Disenfranchised Citizen

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Posts Tagged ‘Anadarko

Pots, kettles and oil, all black…

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In the latest from the MDL litigation, Transocean, the owner of the Deepwater Horizon, alleged that their contract with British Petroleum, the leaseholder of the Macondo Well, had indemnified them against any liabilities for pollution underneath the surface of the Gulf, and also against any civil penalties under the Clean Water Act or punitive damages from being declared grossly negligent. British Petroleum, of course asserted otherwise, as did the US Department of Justice.

Well, yesterday Judge Barbier issued his rulings. He decided the contract did indeed clear Transocean from those damage claims occurring below the surface of the water, it is British Petroleum who will be the responsible party for pollution damages from the 4.9 million barrels that leaked directly from the Macondo Well. Barbier also ruled the contract did not shield Transocean from any liability for punitive damages should their company be declared grossly negligent, nor did it indemnify them from any potential civil penalties under the Clean Water Act.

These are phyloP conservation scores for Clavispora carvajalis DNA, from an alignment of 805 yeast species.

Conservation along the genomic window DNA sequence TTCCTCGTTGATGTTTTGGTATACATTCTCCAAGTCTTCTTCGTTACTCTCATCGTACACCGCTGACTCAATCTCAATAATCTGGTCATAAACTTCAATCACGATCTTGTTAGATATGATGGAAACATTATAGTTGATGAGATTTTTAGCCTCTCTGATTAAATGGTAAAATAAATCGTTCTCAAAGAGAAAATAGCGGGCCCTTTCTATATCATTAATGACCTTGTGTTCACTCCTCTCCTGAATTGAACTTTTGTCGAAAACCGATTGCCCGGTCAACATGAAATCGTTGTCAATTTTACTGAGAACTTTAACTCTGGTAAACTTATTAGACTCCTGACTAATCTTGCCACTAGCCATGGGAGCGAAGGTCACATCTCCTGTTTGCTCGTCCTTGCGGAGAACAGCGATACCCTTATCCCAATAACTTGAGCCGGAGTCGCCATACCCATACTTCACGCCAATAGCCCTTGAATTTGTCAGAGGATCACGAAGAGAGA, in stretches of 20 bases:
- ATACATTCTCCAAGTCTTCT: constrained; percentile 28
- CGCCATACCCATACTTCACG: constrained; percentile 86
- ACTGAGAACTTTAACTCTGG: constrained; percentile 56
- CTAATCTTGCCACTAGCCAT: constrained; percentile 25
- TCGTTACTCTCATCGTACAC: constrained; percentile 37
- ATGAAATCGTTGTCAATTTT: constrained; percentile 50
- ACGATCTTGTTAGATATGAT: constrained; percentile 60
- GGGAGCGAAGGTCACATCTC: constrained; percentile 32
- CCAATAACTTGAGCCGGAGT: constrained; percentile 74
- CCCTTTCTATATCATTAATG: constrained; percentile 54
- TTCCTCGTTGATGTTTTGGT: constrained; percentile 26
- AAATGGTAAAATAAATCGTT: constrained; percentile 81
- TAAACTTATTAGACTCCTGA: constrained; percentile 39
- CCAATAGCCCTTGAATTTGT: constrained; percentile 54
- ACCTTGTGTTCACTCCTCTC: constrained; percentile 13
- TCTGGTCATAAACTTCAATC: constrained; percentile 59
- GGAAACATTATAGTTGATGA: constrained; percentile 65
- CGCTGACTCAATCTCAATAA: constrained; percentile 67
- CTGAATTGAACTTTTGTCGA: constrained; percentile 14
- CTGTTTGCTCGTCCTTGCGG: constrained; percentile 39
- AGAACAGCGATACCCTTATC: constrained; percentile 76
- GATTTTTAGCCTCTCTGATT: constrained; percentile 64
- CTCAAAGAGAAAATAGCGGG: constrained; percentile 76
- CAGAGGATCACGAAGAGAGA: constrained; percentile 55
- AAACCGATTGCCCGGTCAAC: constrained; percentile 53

Transocean, of course, declared this ruling a victory, “This confirms that BP is responsible for all economic damages caused by the oil that leaked from its Macondo well, and discredits BP’s ongoing attempts to evade both its contractual and financial obligations. Transocean is pleased to see its position affirmed, consistent with the law and the long-established model for allocating risks in the offshore oil and gas industry…”

This only makes sense.

You see, BP was trying to skirt their responsibilities under the law and Barbier set them straight.

British Petroleum also felt themselves to be quite victorious, “Today’s ruling makes clear that contractors will be held accountable for their actions under the law. While all official investigations have concluded that Transocean played a causal role in the accident, the contractor has long contended it is fully indemnified by BP for the liabilities resulting from the oil spill. The Court rejected this view…”

This too only makes sense.

You see, Transocean was trying to skirt their responsibilities under the the law and Barbier set them straight.

And with spin factories so readily engaged, victory toasts were had all around.

Executives clapped lawyers on backs and lawyers hit speed dials to their favorite banking institutions to check account balances.

And with all these companies claiming all these victories over all these decisions, when the dust settled and the cheering finally dissipated into idle conversations about Super Bowls and stock options, it was almost kind of easy to forget that when it comes to this catastraphuk that unleashed 4.9 million barrels of oil after an explosion that killed eleven people, just how there really were no victories to be had here…

When it comes to the worst environmental disaster to hit the United States, British Petroleum had a hand in it, and so did Transocean, and for that matter so did Anardarko and Halliburton…and no matter how Barbier ruled yesterday, not one person from any of these companies has yet to spend a day in jail.